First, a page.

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City centre revitalisation policies: training event - Ljubljana, 7 December 2023

On 7th December 2023 the third workshop of the Active Cities for EU project was held in Ljubljana, Slovenia. Organized by the Association of Urban Municipalities of Slovenia, the workshop tackled participatory processes in city centre revitalisation policies.

The main purpose of the workshop was to highlight the importance of public participation and stakeholder engagement in the preparation and implementation of policies for the revitalisation and management of urban centres, and to strengthen the capacity of municipal officials to implement participatory processes.

In the first part of the workshop, project partners and municipal representatives were introduced to practical examples of city centre revitalisation policies and participatory processes on mobility, vacant commercial spaces and the economy. A discussion followed, where the workshop participants shared their experiences and discussed and identified the challenges of each participant city. Those challenges that were identified as the most important served as starting points or sub-themes for the second part of the workshop.

The second part of the event was a practical workshop using the World Café method. Four main themes were addressed on how to revitalise city centres using participatory approaches, namely (1) quality of life in historic city centres (pedestrians, traffic, parking), (2) economy, vacant commercial spaces and tourism (services, amenities, networks), (3) communication (collaboration, city marketing / branding), and (4) culture and events in the public space.

The conclusions of the workshop underlined the importance of cities working together with different stakeholders. Transport plays an important role in quality of life. Affordable public transport needs to be strengthened in order to achieve more attractive and less congested urban centres, taking into account the needs of the inhabitants of the urban centres themselves and the economy. Solutions such as temporary street closure measures that can become permanent street closures, speed limits, restrictions on morning and afternoon traffic near schools or the introduction of pedi buses, and the promotion of cycling to school for children have been put forward. Heat islands are also a growing problem in cities and it is important to implement measures to strengthen the climate resilience of cities.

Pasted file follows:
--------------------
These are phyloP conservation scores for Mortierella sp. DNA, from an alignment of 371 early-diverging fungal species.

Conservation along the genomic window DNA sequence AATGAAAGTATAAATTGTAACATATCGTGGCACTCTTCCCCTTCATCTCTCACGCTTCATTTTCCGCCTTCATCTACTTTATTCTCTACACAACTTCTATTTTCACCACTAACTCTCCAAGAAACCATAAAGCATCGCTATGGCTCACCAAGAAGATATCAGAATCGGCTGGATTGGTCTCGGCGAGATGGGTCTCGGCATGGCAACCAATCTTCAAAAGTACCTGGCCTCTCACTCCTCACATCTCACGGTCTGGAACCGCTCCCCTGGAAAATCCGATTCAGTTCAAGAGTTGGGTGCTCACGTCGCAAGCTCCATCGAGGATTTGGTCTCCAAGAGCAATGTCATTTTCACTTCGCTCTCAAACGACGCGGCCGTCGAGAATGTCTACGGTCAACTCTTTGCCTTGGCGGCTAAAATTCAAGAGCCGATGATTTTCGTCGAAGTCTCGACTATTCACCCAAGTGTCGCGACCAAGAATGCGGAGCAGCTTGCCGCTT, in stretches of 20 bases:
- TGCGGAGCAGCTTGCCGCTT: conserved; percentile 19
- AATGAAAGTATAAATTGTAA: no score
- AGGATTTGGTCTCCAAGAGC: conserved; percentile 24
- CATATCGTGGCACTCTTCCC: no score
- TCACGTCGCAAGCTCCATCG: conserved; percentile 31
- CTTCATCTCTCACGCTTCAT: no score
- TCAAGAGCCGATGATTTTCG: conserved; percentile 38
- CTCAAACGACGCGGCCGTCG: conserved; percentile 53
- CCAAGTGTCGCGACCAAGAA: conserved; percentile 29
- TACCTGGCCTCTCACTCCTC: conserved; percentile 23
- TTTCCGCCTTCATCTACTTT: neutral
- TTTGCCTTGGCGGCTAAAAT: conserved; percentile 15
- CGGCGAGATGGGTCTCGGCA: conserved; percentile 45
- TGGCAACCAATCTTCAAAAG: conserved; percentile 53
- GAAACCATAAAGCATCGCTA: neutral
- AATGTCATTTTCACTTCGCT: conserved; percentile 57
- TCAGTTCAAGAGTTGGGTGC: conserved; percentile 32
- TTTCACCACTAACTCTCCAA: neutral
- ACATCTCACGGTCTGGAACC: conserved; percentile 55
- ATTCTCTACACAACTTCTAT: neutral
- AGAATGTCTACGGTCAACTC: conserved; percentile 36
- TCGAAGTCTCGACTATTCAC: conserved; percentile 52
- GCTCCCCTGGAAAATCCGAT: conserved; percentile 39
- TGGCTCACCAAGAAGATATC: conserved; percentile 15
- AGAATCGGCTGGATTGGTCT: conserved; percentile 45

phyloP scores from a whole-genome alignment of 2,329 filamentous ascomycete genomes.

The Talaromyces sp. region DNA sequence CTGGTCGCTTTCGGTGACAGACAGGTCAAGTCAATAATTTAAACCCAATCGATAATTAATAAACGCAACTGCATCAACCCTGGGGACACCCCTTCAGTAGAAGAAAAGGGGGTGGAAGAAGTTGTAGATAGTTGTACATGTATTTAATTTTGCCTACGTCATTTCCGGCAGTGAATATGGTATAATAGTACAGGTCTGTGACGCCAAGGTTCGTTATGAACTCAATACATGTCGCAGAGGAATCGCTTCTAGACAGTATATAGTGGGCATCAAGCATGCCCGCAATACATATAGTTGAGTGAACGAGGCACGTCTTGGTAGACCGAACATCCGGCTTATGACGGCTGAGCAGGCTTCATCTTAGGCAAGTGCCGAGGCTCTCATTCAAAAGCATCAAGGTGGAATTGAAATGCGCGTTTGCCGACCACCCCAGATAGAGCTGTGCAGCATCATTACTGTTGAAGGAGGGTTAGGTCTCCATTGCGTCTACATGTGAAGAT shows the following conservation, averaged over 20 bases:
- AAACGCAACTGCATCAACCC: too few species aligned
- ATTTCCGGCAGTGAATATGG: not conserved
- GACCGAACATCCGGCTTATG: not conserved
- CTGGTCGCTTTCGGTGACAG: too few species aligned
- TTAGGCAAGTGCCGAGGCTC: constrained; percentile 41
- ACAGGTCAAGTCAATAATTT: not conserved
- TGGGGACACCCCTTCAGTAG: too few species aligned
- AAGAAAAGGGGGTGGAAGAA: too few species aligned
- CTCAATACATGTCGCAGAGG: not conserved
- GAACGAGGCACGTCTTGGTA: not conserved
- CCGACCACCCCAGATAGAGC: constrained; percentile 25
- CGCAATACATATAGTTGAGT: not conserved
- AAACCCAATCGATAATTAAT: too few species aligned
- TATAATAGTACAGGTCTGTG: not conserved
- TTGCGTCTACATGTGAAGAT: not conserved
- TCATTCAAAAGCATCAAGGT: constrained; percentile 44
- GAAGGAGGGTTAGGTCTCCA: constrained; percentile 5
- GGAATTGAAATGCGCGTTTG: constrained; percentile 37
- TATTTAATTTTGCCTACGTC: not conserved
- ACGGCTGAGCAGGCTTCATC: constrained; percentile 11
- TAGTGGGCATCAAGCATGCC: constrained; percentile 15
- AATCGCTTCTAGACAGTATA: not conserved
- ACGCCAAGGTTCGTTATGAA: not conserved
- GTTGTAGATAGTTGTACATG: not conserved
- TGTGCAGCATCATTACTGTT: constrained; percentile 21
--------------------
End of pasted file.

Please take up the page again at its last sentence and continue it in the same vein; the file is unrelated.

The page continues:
Concerning the economy, vacant commercial spaces and tourism, the key problems identified were the decline in turnover in shops in city centres, the presence of shopping centres on the outskirts of the city or even near old town centres, which often attract the attention of consumers, and the lack of involvement of property owners in city centres. Stakeholders identified rent subsidy measures to encourage the rental of premises and the introduction of a property tax as solutions. Part of the discussion also focused on the offer of shops and cafés in city centres. Cities should have a say in shaping the offer, which is easier in cases where a certain proportion of commercial space is publicly owned.

Representatives from different countries pointed to strict cultural heritage protection regimes as an obstacle to the development of city centres, which entail higher costs for investors and greater restrictions on the disposal of real estate. Participants agreed on the need to find a healthy balance between cultural heritage protection and economic activities.

Tourism is often an important resource that sustains life in city centres, but it can also have negative consequences. Participants at the workshop felt that cities should first and foremost be concerned about the quality of life of their citizens, and only then about the development of tourism.

The work of city managers, who manage communication and contacts between the city administration and entrepreneurs and residents, was highlighted as a good practice. City managers can be involved in setting opening times, delivery periods, coordinating events and city branding.

Communication with stakeholders was identified as one of the most important actions. Stakeholders highlighted included residents, businesses (shops, restaurants), public institutions and visitors. Examples of good practice in communicating with residents before public events were highlighted, thus linking the workshop to the field of culture and events.

In this area, the coordination role of cities or city managers needs to be strengthened so that events are better timed and located. In the historic city centres, adequate event infrastructure needs to be put in place to reduce costs for organisers. The aspect of sustainability was frequently raised, through waste minimisation and the coordination of public transport with events.

Participants agreed that a vibrant city centre means more visitors and therefore more economic activity. It was pointed out that participatory processes in this area are not only about information, but also about the possibility for stakeholders, e.g. residents and city businesses, to influence the implementation of programmes.

The workshop was conducted and moderated by the NGO IPoP - Institute for Spatial Policies.

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workshop report
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IPOP presentation
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